From New York Times business reporter Nelson D. Schwartz comes a gripping investigation of how a virtual velvet rope divides Americans in every arena of life, creating a friction-free existence for those with money on one side and a Darwinian struggle for the middle class on the other side.

In nearly every realm of daily life--from health care to education, highways to home security--there is an invisible velvet rope that divides how Americans live. On one side of the rope, for a price, red tape is cut, lines are jumped, appointments are secured, and doors are opened. On the other side, middle- and working-class Americans fight to find an empty seat on the plane, a place in line with their kids at the amusement park, a college acceptance, or a hospital bed.
     We are all aware of the gap between the rich and everyone else, but when we weren't looking, business innovators stepped in to exploit it, shifting services away from the masses and finding new ways to profit by serving the privileged. And as decision-makers and corporate leaders increasingly live on the friction-free side of the velvet rope, they are less inclined to change--or even notice--the obstacles everyone else must contend with. Schwartz's "must read" book takes us on a behind-the-scenes tour of this new reality and shows the toll the velvet rope divide takes on society.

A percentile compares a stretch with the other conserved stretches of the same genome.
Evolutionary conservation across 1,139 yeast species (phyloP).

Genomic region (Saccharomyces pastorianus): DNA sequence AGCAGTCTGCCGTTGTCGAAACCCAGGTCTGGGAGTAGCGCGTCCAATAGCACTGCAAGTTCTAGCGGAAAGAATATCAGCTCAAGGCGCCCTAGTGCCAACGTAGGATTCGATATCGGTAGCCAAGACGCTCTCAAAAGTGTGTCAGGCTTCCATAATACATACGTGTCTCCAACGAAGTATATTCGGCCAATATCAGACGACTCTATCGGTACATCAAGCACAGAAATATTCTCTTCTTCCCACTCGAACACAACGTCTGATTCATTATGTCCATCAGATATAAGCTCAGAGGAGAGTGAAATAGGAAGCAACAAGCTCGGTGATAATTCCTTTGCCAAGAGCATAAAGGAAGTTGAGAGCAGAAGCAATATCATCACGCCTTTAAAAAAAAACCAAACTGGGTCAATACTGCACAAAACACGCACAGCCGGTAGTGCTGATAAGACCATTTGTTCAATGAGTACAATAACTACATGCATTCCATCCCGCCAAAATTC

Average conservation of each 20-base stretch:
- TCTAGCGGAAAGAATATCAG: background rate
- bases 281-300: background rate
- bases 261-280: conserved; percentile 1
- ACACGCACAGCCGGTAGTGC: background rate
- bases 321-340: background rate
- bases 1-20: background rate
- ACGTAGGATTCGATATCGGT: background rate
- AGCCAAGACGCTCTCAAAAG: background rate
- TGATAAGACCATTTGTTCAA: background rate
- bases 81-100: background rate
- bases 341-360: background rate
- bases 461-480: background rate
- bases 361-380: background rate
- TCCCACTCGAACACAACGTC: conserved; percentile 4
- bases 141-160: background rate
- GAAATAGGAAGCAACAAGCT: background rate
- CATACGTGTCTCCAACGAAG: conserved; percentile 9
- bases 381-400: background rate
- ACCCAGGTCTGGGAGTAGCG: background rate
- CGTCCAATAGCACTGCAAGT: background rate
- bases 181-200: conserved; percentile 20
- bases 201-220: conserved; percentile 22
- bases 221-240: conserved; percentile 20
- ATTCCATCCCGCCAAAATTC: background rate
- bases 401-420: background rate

“If you’ve wondered how today’s rich live—why they speed past us at ball games and amusement parks, how a select few never have to wait to see top doctors—you need to read The Velvet Rope Economy. You’ll never look at boarding a plane—or privilege and polarization—the same way.”
—Charles Duhigg, bestselling author of The Power of Habit

“Through vivid illustrations and systematic analysis, this brilliantly argued book demonstrates the corrosive impact of growing inequality on society. Almost everywhere one looks—amusement parks, stadiums, planes, college admissions, and health care—we are being segregated into castes. A must read.”
—Emmanuel Saez, Professor of Economics, University of California, Berkeley
 
“Nelson D. Schwartz’s book uses vivid and detailed reporting to advance an important, novel, and ultimately scary argument about the ways that inequality is changing our economy. Anyone interested in the topic of inequality should read this book.”
—Jason Furman, former Chairman of the White House Council of Economic Advisers